The tall one with the crisp hair and clear, grayish eyes--he of the three chickens--was already achieving the third--a crisply browned bird, fresh from the spit, fragrant and smoking hot. At intervals he buttered great slices of rye bread, or disposed of an entire young potato, washing it down with a goblet of red wine, but always he returned to the rich roasted fowl which he held, still impaled upon its spit, and which he carved as he ate, wings, legs, breast falling in steaming flakes under his skillful knife blade.

Sticky Smith finally pushed aside his drained glass and surveyed an empty plate frankly and regretfully, unable to continue. He said:

"I'm going to bed and I'm going to sleep twenty-four hours. After that I'm going to eat for twenty-four more hours, and then I'll be in good shape. Bong soir."

"Aw, stick around with the push!" remonstrated Kid Glenn thickly, impaling another potato upon his fork and gesticulating with it.

Smith gazed with surfeited but hopeless envy upon Burley's magnificent work with knife and fork, saw him crack a seventh bottle of Bordeaux, watched him empty the first goblet.

But even Glenn's eyes began to dull in spite of himself, his head nodded mechanically at every mouthful achieved.

"I gotta call it off, Jack," he yawned. "Stick and I need the sleep if you don't. So here's where we quit----"

"Let me tell you about that girl," began Burley. "I never saw a prettier--" But Glenn had appetite neither for food nor romance:

"Say, listen. Have a heart, Jack! We need the sleep!"

Stick had already risen; Glenn shoved back his chair with a gigantic yawn and shambled to his feet.

"I want to tell you," insisted Burley, "that she's what the French call tray, tray chick----"

Stick pointed furiously at the fowl:

"Chick? I'm fed up on chick! Maybe she is some chick, as you say, but it doesn't interest me. Goo'bye. Don't come battering at my door and wake me up, Jack. Be a sport and lemme alone----"

He turned and shuffled out, and Glenn followed, his Mexican spurs clanking.

Burley jeered them:

"Mollycoddles! Come on and take in the town with us!"

But they slammed the door behind them, and he heard them stumbling and clanking up stairs.

So Burley, gazing gravely at his empty plate, presently emptied the last visible bottle of Bordeaux, then stretching his mighty arms and superb chest, fished out a cigarette, set fire to it, unhooked the cartridge-belt and holster from the back of his chair, buckled it on, rose, pulled on his leather-peaked cap, and drew a deep breath of contentment.

For a moment he stood in the centre of the room, as though in pleasant meditation, then he slowly strode toward the street door, murmuring to himself: "Tray, tray chick. The prettiest girl in the world.... La ploo belle fille du monde ... la ploo belle...."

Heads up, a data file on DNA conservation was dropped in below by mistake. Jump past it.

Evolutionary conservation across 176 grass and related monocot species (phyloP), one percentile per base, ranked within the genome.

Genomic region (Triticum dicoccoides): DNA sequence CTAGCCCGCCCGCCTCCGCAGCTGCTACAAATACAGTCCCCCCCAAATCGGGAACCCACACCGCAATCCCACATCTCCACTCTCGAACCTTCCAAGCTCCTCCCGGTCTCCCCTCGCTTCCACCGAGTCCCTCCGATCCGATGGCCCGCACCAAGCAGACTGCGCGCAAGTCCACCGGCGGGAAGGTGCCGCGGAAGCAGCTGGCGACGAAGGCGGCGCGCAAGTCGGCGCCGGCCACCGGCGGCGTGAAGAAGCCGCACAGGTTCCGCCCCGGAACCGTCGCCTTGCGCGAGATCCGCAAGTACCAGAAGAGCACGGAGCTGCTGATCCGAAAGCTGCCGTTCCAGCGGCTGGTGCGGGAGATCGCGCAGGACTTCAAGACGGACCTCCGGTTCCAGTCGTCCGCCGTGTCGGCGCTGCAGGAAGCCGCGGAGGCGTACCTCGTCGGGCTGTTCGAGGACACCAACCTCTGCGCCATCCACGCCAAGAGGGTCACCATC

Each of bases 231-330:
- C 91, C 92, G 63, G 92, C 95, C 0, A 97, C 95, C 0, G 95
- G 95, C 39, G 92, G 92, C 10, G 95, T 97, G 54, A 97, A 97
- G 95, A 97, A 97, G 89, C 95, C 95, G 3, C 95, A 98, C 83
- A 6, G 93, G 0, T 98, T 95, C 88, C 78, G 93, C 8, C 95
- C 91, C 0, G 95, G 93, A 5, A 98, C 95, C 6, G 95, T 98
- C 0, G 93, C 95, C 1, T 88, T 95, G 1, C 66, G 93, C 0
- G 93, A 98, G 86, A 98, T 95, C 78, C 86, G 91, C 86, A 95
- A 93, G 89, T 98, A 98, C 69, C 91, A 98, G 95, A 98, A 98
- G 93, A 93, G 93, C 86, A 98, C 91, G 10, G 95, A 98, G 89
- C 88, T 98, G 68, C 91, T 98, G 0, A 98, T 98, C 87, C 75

He strolled as far as the corral down in the meadow by the stream, where he found the negro muleteers asleep and the mules already watered and fed.

For a while he hobnobbed with the three gendarmes on duty there, practicing his kind of French on them and managing to understand and be understood more or less--probably less.

But the young man was persistent; he desired to become that easy master of the French language that his tongue-tied comrades believed him to be. So he practiced garrulously upon the polite, suffering gendarmes.

He related to them his experience on shipboard with a thousand mutinous mules to pacify, feed, water, and otherwise cherish. They had, it appeared, encountered no submarines, but enjoyed several alarms from destroyers which eventually proved to be British.

"A cousin of mine," explained Burley, "Ned Winters, of El Paso, went down on the steamer _John B. Doty_, with eleven hundred mules and six niggers. The Boches torpedoed the ship and then raked the boats. I'd like to get a crack at one Boche before I go back to God's country."

The gendarmes politely but regretfully agreed that it was impracticable for Burley to get a crack at a Hun; and the American presently took himself off to the corral, after distributing cigarettes and establishing cordial relations with the Sainte Lesse Gendarmerie.

He waked up a negro and inspected the mules; that took a long time. Then he sought out the negro blacksmith, awoke him, and wrote out some directions.

"The idea is," he explained, "that whenever the French in this sector need mules they draw on our corral. We are supposed to keep ten or eleven hundred mules here all the time and look after them. Shipments come every two weeks, I believe. So after you've had another good nap, George, you wake up your boys and get busy. And there'll be trouble if things are not in running order by tomorrow night."

"Yas, suh, Mistuh Burley," nodded the sleepy blacksmith, still blinking in the afternoon sunshine.